The Senate has voted, and a wage theft enforcement bill will continue its journey through the Connecticut State legislative process.
Senate Bill No. 914, An Act Concerning an Employer’s Failure to Pay Wages, proposes to impose double damages in cases wherein which a plaintiff is found to be owed minimum wage and/or overtime compensation. With an 18-15 Senate floor vote, the tentative legislation moves on to the House of Representatives, which will decide whether or not to send it to Governor Dan Malloy for review.
“I wouldn’t say we’re optimistic, but we’re going to push very hard for this to happen,” said James Bhandary-Alexander, a staunch supporter of the bill and an attorney with New Haven Legal Aid, which provides Pro Bono counsel to plaintiffs labor rights cases.
But that push is coming with a lot of momentum, Bhandary-Alexander says.
“People are waking up to the problem [of wage theft],” he said. “There’s a lot of popular support for this-it’s just a matter of getting support from people in the House.”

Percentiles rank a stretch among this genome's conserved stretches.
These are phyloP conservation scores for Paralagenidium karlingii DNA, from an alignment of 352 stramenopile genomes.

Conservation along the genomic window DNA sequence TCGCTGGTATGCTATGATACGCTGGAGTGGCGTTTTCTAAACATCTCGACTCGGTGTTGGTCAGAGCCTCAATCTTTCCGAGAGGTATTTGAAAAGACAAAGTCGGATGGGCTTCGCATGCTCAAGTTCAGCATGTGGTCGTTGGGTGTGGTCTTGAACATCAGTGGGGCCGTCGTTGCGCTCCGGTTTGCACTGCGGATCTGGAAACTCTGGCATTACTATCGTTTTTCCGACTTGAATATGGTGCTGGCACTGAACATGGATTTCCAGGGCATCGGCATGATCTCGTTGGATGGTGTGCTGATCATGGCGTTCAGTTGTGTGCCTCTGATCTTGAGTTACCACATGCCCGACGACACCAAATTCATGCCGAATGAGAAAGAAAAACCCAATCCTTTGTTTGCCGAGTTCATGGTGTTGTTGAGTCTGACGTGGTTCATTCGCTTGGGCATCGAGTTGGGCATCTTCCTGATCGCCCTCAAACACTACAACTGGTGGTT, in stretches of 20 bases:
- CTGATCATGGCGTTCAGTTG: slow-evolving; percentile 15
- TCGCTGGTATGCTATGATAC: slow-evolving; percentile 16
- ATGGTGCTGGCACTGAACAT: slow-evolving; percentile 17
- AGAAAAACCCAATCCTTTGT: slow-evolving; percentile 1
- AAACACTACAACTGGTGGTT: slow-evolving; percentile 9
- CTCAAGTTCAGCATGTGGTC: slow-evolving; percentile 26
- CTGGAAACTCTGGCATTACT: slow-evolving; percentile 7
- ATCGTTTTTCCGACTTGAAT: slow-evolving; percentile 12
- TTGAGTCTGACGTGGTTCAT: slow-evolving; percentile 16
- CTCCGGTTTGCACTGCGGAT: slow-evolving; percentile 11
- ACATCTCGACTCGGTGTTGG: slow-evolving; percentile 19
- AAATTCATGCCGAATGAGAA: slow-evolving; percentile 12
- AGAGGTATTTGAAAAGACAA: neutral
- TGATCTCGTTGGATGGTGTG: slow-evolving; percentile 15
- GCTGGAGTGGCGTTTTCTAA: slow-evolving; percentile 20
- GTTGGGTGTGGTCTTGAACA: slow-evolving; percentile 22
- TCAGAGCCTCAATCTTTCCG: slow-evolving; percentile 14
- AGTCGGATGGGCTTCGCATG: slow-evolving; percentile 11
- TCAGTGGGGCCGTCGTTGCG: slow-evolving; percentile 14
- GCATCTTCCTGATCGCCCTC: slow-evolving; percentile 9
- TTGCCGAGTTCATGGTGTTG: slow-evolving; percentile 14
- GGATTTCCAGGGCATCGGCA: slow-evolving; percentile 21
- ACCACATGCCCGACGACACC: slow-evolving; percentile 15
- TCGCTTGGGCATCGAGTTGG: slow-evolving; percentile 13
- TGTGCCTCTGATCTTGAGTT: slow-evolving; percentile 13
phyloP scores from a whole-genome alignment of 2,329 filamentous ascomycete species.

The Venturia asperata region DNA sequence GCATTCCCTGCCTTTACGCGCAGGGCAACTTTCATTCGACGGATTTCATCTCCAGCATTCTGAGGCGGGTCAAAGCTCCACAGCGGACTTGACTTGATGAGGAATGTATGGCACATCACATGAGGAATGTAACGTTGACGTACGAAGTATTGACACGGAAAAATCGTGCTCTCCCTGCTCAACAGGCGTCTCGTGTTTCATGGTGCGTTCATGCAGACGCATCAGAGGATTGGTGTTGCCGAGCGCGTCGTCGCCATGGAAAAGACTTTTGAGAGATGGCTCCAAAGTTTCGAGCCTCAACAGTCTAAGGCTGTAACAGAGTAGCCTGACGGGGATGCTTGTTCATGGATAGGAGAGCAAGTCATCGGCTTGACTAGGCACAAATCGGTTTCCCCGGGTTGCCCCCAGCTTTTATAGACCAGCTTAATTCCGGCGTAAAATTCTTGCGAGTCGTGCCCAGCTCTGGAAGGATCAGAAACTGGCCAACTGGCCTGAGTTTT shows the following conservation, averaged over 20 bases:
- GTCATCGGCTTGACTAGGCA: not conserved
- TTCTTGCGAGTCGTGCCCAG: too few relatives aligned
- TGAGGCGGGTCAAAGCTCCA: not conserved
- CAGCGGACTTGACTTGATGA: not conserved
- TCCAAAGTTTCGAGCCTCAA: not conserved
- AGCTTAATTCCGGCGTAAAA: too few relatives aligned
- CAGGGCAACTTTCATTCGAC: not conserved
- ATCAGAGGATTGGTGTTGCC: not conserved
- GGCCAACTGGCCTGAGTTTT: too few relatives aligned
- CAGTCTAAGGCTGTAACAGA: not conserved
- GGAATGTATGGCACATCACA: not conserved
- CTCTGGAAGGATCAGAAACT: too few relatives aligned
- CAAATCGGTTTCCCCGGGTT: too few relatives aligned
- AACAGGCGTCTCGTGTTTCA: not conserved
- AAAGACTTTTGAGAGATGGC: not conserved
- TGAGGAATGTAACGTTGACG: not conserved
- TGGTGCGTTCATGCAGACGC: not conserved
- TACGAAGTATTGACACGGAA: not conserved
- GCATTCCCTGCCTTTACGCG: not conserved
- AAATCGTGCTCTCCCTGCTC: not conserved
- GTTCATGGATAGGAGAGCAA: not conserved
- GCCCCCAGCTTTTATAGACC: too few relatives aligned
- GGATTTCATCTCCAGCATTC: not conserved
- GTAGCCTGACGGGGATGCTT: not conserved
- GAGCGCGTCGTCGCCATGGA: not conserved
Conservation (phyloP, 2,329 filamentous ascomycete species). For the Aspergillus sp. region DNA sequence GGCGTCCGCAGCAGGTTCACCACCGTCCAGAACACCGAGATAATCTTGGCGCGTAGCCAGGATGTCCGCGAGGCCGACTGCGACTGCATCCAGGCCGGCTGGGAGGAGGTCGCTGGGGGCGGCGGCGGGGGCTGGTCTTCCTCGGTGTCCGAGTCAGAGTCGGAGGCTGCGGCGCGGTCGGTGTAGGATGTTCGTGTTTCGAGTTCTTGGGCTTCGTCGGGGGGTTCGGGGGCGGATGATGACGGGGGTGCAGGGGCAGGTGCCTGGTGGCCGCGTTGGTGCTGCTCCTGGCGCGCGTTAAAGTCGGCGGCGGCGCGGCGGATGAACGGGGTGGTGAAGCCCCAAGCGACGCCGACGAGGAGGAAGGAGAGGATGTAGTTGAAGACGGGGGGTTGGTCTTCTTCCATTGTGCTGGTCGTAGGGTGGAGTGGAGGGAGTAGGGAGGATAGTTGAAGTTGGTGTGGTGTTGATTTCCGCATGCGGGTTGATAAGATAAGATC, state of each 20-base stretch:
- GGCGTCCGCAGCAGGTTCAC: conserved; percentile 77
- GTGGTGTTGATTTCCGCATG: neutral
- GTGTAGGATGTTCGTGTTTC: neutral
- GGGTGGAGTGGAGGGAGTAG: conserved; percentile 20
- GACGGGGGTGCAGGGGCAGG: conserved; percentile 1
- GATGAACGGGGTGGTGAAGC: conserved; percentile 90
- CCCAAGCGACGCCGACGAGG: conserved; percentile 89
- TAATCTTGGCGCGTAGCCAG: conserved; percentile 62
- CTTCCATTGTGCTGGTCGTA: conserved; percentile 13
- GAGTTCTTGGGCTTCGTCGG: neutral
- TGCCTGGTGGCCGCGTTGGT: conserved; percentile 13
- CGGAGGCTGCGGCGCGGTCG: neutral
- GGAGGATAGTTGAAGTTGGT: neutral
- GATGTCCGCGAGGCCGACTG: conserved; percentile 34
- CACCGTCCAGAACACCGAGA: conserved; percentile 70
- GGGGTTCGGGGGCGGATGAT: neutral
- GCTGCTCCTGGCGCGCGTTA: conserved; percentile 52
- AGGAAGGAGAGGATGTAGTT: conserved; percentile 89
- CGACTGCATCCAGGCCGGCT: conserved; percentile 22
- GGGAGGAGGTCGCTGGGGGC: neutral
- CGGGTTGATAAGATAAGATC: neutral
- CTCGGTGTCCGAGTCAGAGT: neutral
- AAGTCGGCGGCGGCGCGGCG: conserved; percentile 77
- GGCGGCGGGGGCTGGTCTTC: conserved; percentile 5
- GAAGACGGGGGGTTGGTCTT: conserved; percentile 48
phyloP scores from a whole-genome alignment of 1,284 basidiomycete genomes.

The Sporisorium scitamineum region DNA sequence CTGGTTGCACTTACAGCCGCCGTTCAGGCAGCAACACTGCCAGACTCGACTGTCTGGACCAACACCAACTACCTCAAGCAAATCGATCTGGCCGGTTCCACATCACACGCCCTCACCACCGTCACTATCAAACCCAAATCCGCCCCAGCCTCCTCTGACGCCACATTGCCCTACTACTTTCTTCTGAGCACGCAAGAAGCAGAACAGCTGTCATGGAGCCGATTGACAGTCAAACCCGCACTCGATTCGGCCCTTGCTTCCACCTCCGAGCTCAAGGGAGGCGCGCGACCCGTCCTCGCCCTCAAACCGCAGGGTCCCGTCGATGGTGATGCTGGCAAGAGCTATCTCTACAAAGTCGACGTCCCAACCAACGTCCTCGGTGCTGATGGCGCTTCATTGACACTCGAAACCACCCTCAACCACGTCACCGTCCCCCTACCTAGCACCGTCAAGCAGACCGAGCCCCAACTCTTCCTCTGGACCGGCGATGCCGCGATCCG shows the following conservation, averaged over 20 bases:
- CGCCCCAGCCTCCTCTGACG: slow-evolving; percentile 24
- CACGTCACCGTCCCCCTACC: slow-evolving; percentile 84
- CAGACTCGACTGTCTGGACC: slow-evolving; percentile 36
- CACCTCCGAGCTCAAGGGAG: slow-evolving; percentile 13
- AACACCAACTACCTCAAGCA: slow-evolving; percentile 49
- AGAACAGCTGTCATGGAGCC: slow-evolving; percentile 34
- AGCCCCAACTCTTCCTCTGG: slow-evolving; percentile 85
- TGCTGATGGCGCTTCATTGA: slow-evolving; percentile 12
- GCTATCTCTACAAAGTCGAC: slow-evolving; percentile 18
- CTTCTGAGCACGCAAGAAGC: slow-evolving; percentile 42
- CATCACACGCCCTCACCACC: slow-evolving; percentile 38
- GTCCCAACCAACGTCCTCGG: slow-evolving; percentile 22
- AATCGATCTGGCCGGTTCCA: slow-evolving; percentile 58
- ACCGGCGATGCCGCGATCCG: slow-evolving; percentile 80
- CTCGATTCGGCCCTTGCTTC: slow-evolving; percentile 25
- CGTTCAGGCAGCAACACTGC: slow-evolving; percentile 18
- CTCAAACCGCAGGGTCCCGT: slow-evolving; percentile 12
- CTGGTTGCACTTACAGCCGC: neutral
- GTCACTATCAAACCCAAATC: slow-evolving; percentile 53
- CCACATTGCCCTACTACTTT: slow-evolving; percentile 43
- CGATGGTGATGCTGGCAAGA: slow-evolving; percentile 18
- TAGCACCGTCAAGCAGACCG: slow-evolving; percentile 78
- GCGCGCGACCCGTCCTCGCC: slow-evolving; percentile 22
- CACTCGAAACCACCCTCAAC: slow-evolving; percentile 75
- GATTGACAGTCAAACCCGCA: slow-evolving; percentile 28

A comprehensive wage theft report was released by Unidad Latina en Accion, (ULA) a New Haven-based labor and immigrant rights advocacy group, during Labor Committee testimony regarding the bill proposal. The report included statistics from a 2008 National Employment Law Project study, which found that wage theft victims lose 15 percent of their weekly earnings on average.
Two-thirds of workers surveyed across three major cities reported at least one wage violation in the work week prior to their participation in the study.
The federal Fair Labor Standards Act establishes an employee’s right to double damages in the event that an employer failed to make a “good faith” attempt to comply with wage laws. Connecticut has a mechanism for double damages as well, but the difference is that the burden of proof is on the plaintiff, according to Bhandary-Alexander.
If the proposal clears the House, Governor Malloy has the option to either sign it into law, or veto it.
“If it passes, it’ll be a victory, but it’ll just be one step,” Bhandary-Alexander said.